Mankind’s True Hero, Jesus Christ: The man who was God, the God who became man

 Power in name of Jesus

Heroes. Hollywood has them in abundance: Superman, Batman, Iron Man, Wonder Woman, Green Arrow, Flash, The Justice League, Thor, Ant Man, and on and on as the movie industry spins their larger-than-life, superhuman tales on the big screen. Their mythical stories are told and retold through prequels, sequels, and modernized renditions as millions become engaged in these tales at the theaters or in their own homes. But what are we seeking through these heroes of myth and lore?

Why do we seem to have this need for a superhuman hero in our culture, someone who will “save the day” and protect us from the bad guys and the evil villains? The answer is really a simple one: We have a need for mankind’s true hero, Jesus Christ, the Savior. Many do not know His story, which is not a tale or a myth but a real life lived and given on this earth for us. We have a need for this Savior, our Redeemer—the man who was God, the God who became a man.

The story of Jesus has characteristics similar to that of a superhero. He has superhuman powers: healing lepers, the blind, the lame; casting out demons; bringing a man back from the dead; walking on water; calming the seas and the winds; knowing a man’s thoughts; dying and rising again to life. His superhuman costume is described in Isaiah 11:5: “Righteousness will be his belt and faithfulness the sash around his waist.” Garbed in this “costume,” Jesus confronts a superhuman villain, the devil, in the desert. Satan tries to tempt Him, but Jesus is not swayed and remains strong of mind and purpose, even after fasting 40 days and nights. (10) Jesus said to him, “Away from me, Satan! For it is written: ‘Worship the Lord your God, and serve Him only.’” (11) Then the devil left him, and angels came and attended Him. (Matthew 4:10-11) Defeated, Satan departs and heavenly beings arrive to minister to Jesus, physically weakened in this mortal state, which He chose to become in order to protect and save us.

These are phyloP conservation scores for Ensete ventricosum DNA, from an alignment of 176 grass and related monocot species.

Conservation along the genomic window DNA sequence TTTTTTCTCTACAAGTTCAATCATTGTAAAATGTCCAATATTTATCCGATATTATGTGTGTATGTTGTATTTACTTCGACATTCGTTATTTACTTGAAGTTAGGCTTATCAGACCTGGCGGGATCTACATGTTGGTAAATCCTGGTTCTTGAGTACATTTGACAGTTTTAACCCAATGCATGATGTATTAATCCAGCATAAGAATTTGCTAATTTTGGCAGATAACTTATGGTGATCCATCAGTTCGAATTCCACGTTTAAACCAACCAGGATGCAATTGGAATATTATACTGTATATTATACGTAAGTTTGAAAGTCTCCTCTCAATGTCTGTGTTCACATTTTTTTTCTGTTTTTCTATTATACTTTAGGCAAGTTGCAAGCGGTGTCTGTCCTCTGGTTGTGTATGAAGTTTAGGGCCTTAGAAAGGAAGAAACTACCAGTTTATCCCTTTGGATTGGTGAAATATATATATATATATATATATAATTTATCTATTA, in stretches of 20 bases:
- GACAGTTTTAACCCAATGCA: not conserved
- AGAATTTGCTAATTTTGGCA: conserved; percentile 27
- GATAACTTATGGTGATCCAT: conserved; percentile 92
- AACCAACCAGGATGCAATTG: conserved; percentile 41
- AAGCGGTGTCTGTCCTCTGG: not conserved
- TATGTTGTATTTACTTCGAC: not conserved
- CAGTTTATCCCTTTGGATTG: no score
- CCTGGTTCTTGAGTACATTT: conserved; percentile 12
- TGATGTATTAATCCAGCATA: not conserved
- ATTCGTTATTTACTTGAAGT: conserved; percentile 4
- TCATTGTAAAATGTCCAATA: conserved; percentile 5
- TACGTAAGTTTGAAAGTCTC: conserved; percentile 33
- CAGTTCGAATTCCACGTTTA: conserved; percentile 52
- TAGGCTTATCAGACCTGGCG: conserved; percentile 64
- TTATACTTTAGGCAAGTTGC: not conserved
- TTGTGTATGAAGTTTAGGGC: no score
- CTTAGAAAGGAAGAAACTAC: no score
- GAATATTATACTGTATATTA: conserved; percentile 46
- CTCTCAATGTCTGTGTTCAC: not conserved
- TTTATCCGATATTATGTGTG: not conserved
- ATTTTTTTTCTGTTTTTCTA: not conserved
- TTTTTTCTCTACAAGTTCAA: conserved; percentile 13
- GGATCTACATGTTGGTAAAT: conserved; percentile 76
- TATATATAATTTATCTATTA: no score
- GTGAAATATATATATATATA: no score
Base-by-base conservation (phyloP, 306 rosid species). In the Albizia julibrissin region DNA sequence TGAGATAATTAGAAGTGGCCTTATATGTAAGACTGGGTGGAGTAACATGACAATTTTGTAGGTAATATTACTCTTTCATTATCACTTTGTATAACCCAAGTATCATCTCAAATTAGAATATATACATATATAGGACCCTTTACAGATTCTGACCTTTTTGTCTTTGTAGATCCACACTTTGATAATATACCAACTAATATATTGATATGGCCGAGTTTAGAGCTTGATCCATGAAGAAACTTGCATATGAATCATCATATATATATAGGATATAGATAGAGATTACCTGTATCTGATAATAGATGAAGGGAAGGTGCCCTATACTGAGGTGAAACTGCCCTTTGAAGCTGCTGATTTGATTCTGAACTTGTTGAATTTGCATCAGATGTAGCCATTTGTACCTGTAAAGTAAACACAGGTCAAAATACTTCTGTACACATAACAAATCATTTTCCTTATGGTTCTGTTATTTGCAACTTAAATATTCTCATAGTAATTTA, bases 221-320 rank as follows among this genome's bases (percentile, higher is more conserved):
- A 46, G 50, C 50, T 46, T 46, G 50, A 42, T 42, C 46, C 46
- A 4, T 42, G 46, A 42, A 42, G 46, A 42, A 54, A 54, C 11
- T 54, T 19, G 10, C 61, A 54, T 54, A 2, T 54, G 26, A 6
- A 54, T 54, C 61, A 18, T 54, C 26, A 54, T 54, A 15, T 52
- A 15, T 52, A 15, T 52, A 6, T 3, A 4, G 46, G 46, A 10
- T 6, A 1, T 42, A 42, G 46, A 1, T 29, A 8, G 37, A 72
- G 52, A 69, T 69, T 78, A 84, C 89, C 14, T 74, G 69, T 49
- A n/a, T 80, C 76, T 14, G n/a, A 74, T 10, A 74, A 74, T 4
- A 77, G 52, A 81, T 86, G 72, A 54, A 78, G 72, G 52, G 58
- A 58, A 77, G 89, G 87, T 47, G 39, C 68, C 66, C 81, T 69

Superheroes are always protectors of others, the defense against evil. Jesus is the ultimate Protector: “He tends His flock like a shepherd: He gathers the lambs in his arms and carries them close to his heart; He gently leads those that have young.” (Isaiah40:11) A superhero will personally suffer and even sacrifice himself to protect others. Jesus, our Savior, did this for all mankind: “For this reason He had to be made like them, fully human in every way, in order that he might become a merciful and faithful high priest in service to God, and that he might make atonement for the sins of the people.” (Hebrews 2:17) This atonement came in the form of His own death: “He was delivered over to death for our sins and was raised to life for our justification.” (Romans 4:25)

Often, a superhero is not from this world. Jesus also had another home which He left for us: “The Word became flesh and made his dwelling among us. We have seen his glory, the glory of the one and only Son, who came from the Father, full of grace and truth.” (John 1:14) The sacrifice was great; it was all for us.

Hero worship can occur with those who have great powers and make supreme sacrifices. (17) When I saw him, I fell at his feet as though dead. Then he placed his right hand on me and said: “Do not be afraid. I am the First and the Last. (18) I am the Living One; I was dead, and now look, I am alive for ever and ever! And I hold the keys of death and Hades.” (Revelations 1:17-18) In this case, the worship is not merely “hero worship” but  true worship toward the one and living Savior and Lord, Jesus Christ.

The world needs to hear the story of Jesus. He already “saved the day” for all of us and gives us protection from sin and evil if we but follow Him. The cross was His weapon, His blood our shield. The sequel includes us in the story when we seek, believe, and follow His Truth–not the myths, tales, and gods of men.

(Sharon G. Tate blog 02/28/16) Meditations on God’s Word